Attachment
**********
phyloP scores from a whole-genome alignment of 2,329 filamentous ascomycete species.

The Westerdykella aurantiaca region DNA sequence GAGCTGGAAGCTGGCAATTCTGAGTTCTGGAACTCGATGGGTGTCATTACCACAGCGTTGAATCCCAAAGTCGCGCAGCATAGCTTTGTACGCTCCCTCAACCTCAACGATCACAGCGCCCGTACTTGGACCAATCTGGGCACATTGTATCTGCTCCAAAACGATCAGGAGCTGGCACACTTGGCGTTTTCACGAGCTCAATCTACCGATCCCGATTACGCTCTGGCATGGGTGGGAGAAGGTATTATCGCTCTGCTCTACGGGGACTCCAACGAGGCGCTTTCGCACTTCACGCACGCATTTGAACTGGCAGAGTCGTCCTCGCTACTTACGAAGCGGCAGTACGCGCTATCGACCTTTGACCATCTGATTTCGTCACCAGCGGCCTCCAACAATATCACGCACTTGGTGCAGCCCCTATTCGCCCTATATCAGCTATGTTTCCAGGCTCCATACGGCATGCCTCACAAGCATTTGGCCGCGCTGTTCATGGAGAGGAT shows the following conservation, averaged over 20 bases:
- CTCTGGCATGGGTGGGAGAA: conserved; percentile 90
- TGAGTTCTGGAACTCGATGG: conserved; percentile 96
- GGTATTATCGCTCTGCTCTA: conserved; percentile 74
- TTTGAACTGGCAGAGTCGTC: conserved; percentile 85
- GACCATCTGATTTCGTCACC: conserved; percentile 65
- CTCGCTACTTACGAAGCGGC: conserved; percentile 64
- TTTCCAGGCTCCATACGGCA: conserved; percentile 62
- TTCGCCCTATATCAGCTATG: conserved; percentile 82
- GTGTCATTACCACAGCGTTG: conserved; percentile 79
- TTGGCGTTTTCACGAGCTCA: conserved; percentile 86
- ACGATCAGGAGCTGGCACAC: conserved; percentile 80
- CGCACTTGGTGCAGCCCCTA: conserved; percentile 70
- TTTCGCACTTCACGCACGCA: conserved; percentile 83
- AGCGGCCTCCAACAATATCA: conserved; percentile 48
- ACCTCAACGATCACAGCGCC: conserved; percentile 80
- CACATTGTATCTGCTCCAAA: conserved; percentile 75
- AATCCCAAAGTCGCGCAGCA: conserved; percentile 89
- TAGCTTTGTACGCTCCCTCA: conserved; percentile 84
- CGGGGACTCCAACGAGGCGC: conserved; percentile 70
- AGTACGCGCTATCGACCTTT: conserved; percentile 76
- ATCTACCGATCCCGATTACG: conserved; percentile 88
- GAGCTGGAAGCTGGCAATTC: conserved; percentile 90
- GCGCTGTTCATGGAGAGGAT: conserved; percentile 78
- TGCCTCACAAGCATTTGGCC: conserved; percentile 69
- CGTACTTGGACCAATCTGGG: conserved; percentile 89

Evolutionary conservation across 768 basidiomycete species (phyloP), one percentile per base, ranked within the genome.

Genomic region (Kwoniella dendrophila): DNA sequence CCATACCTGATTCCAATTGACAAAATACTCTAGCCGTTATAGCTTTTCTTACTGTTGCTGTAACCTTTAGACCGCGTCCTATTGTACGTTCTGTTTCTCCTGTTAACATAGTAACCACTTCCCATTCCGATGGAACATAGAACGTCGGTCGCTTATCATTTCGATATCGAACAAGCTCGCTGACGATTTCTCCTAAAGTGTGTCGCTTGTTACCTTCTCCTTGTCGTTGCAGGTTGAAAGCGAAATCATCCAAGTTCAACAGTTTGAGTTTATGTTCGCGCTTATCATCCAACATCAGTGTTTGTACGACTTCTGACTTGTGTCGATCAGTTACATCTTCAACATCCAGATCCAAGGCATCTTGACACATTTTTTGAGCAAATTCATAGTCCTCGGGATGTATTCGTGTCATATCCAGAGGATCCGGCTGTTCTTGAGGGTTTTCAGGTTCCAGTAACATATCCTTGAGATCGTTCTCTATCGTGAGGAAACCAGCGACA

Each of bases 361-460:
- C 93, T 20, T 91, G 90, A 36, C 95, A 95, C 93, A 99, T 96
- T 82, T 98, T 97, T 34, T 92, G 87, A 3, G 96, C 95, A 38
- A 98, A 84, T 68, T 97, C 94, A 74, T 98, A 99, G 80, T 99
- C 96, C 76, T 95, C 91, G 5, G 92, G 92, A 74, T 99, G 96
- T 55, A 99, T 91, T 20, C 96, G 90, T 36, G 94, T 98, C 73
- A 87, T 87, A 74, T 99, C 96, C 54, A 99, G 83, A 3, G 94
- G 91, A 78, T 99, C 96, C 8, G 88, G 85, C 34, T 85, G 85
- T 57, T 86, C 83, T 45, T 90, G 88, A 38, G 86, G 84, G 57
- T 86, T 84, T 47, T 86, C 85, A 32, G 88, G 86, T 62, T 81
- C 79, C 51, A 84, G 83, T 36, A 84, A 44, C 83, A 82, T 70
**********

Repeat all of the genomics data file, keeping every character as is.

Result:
phyloP scores from a whole-genome alignment of 2,329 filamentous ascomycete species.

The Westerdykella aurantiaca region DNA sequence GAGCTGGAAGCTGGCAATTCTGAGTTCTGGAACTCGATGGGTGTCATTACCACAGCGTTGAATCCCAAAGTCGCGCAGCATAGCTTTGTACGCTCCCTCAACCTCAACGATCACAGCGCCCGTACTTGGACCAATCTGGGCACATTGTATCTGCTCCAAAACGATCAGGAGCTGGCACACTTGGCGTTTTCACGAGCTCAATCTACCGATCCCGATTACGCTCTGGCATGGGTGGGAGAAGGTATTATCGCTCTGCTCTACGGGGACTCCAACGAGGCGCTTTCGCACTTCACGCACGCATTTGAACTGGCAGAGTCGTCCTCGCTACTTACGAAGCGGCAGTACGCGCTATCGACCTTTGACCATCTGATTTCGTCACCAGCGGCCTCCAACAATATCACGCACTTGGTGCAGCCCCTATTCGCCCTATATCAGCTATGTTTCCAGGCTCCATACGGCATGCCTCACAAGCATTTGGCCGCGCTGTTCATGGAGAGGAT shows the following conservation, averaged over 20 bases:
- CTCTGGCATGGGTGGGAGAA: conserved; percentile 90
- TGAGTTCTGGAACTCGATGG: conserved; percentile 96
- GGTATTATCGCTCTGCTCTA: conserved; percentile 74
- TTTGAACTGGCAGAGTCGTC: conserved; percentile 85
- GACCATCTGATTTCGTCACC: conserved; percentile 65
- CTCGCTACTTACGAAGCGGC: conserved; percentile 64
- TTTCCAGGCTCCATACGGCA: conserved; percentile 62
- TTCGCCCTATATCAGCTATG: conserved; percentile 82
- GTGTCATTACCACAGCGTTG: conserved; percentile 79
- TTGGCGTTTTCACGAGCTCA: conserved; percentile 86
- ACGATCAGGAGCTGGCACAC: conserved; percentile 80
- CGCACTTGGTGCAGCCCCTA: conserved; percentile 70
- TTTCGCACTTCACGCACGCA: conserved; percentile 83
- AGCGGCCTCCAACAATATCA: conserved; percentile 48
- ACCTCAACGATCACAGCGCC: conserved; percentile 80
- CACATTGTATCTGCTCCAAA: conserved; percentile 75
- AATCCCAAAGTCGCGCAGCA: conserved; percentile 89
- TAGCTTTGTACGCTCCCTCA: conserved; percentile 84
- CGGGGACTCCAACGAGGCGC: conserved; percentile 70
- AGTACGCGCTATCGACCTTT: conserved; percentile 76
- ATCTACCGATCCCGATTACG: conserved; percentile 88
- GAGCTGGAAGCTGGCAATTC: conserved; percentile 90
- GCGCTGTTCATGGAGAGGAT: conserved; percentile 78
- TGCCTCACAAGCATTTGGCC: conserved; percentile 69
- CGTACTTGGACCAATCTGGG: conserved; percentile 89

Evolutionary conservation across 768 basidiomycete species (phyloP), one percentile per base, ranked within the genome.

Genomic region (Kwoniella dendrophila): DNA sequence CCATACCTGATTCCAATTGACAAAATACTCTAGCCGTTATAGCTTTTCTTACTGTTGCTGTAACCTTTAGACCGCGTCCTATTGTACGTTCTGTTTCTCCTGTTAACATAGTAACCACTTCCCATTCCGATGGAACATAGAACGTCGGTCGCTTATCATTTCGATATCGAACAAGCTCGCTGACGATTTCTCCTAAAGTGTGTCGCTTGTTACCTTCTCCTTGTCGTTGCAGGTTGAAAGCGAAATCATCCAAGTTCAACAGTTTGAGTTTATGTTCGCGCTTATCATCCAACATCAGTGTTTGTACGACTTCTGACTTGTGTCGATCAGTTACATCTTCAACATCCAGATCCAAGGCATCTTGACACATTTTTTGAGCAAATTCATAGTCCTCGGGATGTATTCGTGTCATATCCAGAGGATCCGGCTGTTCTTGAGGGTTTTCAGGTTCCAGTAACATATCCTTGAGATCGTTCTCTATCGTGAGGAAACCAGCGACA

Each of bases 361-460:
- C 93, T 20, T 91, G 90, A 36, C 95, A 95, C 93, A 99, T 96
- T 82, T 98, T 97, T 34, T 92, G 87, A 3, G 96, C 95, A 38
- A 98, A 84, T 68, T 97, C 94, A 74, T 98, A 99, G 80, T 99
- C 96, C 76, T 95, C 91, G 5, G 92, G 92, A 74, T 99, G 96
- T 55, A 99, T 91, T 20, C 96, G 90, T 36, G 94, T 98, C 73
- A 87, T 87, A 74, T 99, C 96, C 54, A 99, G 83, A 3, G 94
- G 91, A 78, T 99, C 96, C 8, G 88, G 85, C 34, T 85, G 85
- T 57, T 86, C 83, T 45, T 90, G 88, A 38, G 86, G 84, G 57
- T 86, T 84, T 47, T 86, C 85, A 32, G 88, G 86, T 62, T 81
- C 79, C 51, A 84, G 83, T 36, A 84, A 44, C 83, A 82, T 70